Tolerance and inclusion at the heart of Bridget Everett’s bawdy ‘Somebody Somewhere’

Bridget Everett leans along a sculptural bench for a portrait.
Though her series “Somebody Somewhere” is semiautobiographical, star Bridget Everett wants to make it clear it is not her exactly. “If it was a show about me, there would be no narrative,” Everett says. “It would just be like, ‘And she retreats to her bedroom again.’ ”
(Todd Midler / For The Times)

A key scene from Season 1 of HBO’s “Somebody Somewhere” finds Bridget Everett’s Sam getting up before an appreciative crowd and belting out “Piece of My Heart,” the romantic barn-burner made famous by Janis Joplin. Sam begins a little tentatively but quickly rises to the occasion, ripping open her shirt at the song’s climax. It’s a moment of unbridled energy, the kind Everett has been delivering regularly as a popular New York alt-cabaret performer. On the show, it’s Sam’s big moment of self-actualization.

Sam, like Everett, has a big personality. But that’s only one part of the series, a semiautobiographical comedy/drama about a woman in Manhattan, Kan., learning to love herself and reengage with life after the death of her sister. Now in its second season (and recently renewed for a third), “Somebody Somewhere” is a series of many tones, some ribald and raunchy, some deeply introspective, all reflective of a performer who has worked extremely hard to get here.

“At her core she’s actually a little bit shy,” says Mary Catherine Garrison, who plays Sam’s surviving sister, Tricia, and who roomed with Everett for 10 years in New York. “That is not something you would ever think seeing her perform onstage, but it is something that you get to see in the show that you wouldn’t expect if you knew her professional performing life.”


Sam, Everett wants to make clear, is not the same as Bridget. “If it was a show about me, there would be no narrative,” Everett says in a video call on an April day from her New York
apartment. “It would just be like, ‘And she retreats to her bedroom again.’ Sam lays herself a little more bare than I do, and I like that about her. It makes me want to do the same thing.

“Sam struggles with the one-step-forward, two-steps-back of it all, and scratching your way back into life. It’s such a slow crawl for her, and I really can relate to that.”

Bridget Everett.

Indeed, Everett, 51, is about the furthest thing from an overnight success that one could imagine.

Born and raised in Manhattan (again, Kansas, not New York), she studied music and opera at Arizona State University and eventually found her way to New York, where she waited tables and made a local name performing at clubs, earning a longtime residence at the East Village music venue/restaurant Joe’s Pub. Everett’s cabaret act, bawdy and very interactive, is known for hilariously profane songs, parts of which make their way into “Somebody Somewhere.” Along the way she made some famous friends and fans, including Patti LuPone and Amy Schumer, and began performing outside of New York. She picked up supporting screen work, including a role as the mother of an aspiring rapper in the film “Patty Cake$.”


Bridget Everett sings onstage with Jeff Hiller at the keyboards in a scene from "Somebody Somewhere."
Sam (Bridget Everett) finds expression in song with some encouragement from her BFF, Joel (Jeff Hiller), in “Somebody Somewhere.”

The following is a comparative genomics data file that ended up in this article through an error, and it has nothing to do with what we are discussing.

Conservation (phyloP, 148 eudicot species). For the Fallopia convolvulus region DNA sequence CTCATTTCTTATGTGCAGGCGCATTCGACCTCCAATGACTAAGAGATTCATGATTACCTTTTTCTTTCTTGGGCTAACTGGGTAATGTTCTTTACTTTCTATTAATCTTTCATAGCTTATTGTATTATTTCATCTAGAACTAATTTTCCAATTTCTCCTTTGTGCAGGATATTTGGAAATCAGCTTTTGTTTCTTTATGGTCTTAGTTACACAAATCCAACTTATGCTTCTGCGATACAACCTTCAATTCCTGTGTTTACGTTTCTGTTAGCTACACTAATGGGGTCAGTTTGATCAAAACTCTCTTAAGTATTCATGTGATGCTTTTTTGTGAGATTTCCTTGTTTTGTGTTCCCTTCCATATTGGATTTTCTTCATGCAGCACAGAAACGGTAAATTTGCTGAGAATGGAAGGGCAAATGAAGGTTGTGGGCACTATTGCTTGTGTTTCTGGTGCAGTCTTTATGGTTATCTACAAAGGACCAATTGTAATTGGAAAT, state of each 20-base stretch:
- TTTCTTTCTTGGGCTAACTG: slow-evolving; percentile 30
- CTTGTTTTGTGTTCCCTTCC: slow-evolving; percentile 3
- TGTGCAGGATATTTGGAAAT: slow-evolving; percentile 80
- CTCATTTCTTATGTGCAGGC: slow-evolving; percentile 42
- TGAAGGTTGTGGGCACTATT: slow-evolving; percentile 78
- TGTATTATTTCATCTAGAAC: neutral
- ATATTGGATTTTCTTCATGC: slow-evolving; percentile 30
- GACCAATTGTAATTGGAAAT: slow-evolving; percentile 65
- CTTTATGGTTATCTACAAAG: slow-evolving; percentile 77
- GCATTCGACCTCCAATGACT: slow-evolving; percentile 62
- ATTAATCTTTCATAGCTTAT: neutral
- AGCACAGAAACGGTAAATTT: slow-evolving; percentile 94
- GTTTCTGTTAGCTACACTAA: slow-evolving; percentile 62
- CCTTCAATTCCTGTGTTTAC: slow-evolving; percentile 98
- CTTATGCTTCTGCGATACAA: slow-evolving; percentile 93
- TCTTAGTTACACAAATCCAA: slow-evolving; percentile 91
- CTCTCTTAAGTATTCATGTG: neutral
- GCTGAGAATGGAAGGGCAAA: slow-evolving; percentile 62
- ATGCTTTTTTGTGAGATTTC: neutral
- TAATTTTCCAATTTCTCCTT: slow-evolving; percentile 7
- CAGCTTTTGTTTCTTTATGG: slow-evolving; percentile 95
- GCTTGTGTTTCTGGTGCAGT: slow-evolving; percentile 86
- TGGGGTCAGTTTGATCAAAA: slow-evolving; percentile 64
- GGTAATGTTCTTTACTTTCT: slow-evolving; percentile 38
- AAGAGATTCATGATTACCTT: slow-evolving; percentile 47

(Elizabeth Sisson / HBO)

When “Somebody Somewhere” creators Hannah Bos and Paul Thureen pitched Everett the idea for the show, her ears immediately pricked up. She, too, had suffered through the death of a sister. Like Sam, she expresses herself through song. She saw a chance to work with what she calls her “New York showbiz family,” including Garrison, an accomplished Broadway actor, and Murray Hill, the scene-stealing drag king who plays agriculture professor Fred Rococo in the series and whom Everett has been performing with for several years. She rolled the dice. And now she’s the heart of a show with a fervent and growing fan base, on which she’s also a writer and executive producer.

A big part of the “Somebody Somewhere” appeal is its effortless sense of tolerance and inclusion. The series spotlights a Midwestern community that wears its LGBTQ friendliness with a shrug. Sam’s gay best friend, Joel (Jeff Hiller), Fred Rococo and a group of comrades gather for “choir practice,” an underground, weekend gathering of song and socializing held at the local church. “Somebody Somewhere” has a huge heart, but it doesn’t preach. Instead it simply imagines a world where everyone is welcome, and it doesn’t flinch from Sam’s neediness and contentious relationship with her family. (In the second season, when Joel gets a boyfriend and neglects to tell Sam, she is deeply hurt).

Bridget Everett and Jeff Hiller have long made people laugh, but their biggest accolades have come by stretching beyond the comedy comfort zone.

June 1, 2022

“The point of the series,” Everett says, “is to show how we’re all people and we’re all getting by and we’re all doing the best we can. It’s not snarky, and it showcases some people you might not normally see on TV. We’re all kind of 40s-ish. None of us are top models. And it shines a light on the Midwest in a way that I think is pretty cool.”


“Somebody Somewhere” has also paid practical dividends for Everett. For one, she doesn’t have to wait tables anymore. “I know it’s a good way to make a living, and I did it for 25-plus years, but your back starts to hurt,” she says.

According to Garrison, her old roommate and current castmate, it’s been a long time coming.

“Most of the world wasn’t telling her to keep going, and she kept going,” Garrison says. “She did it. She blew everything wide open by being so true to herself. I just can’t imagine someone more deserving of all the things that are happening for her.”

Bridget Everett.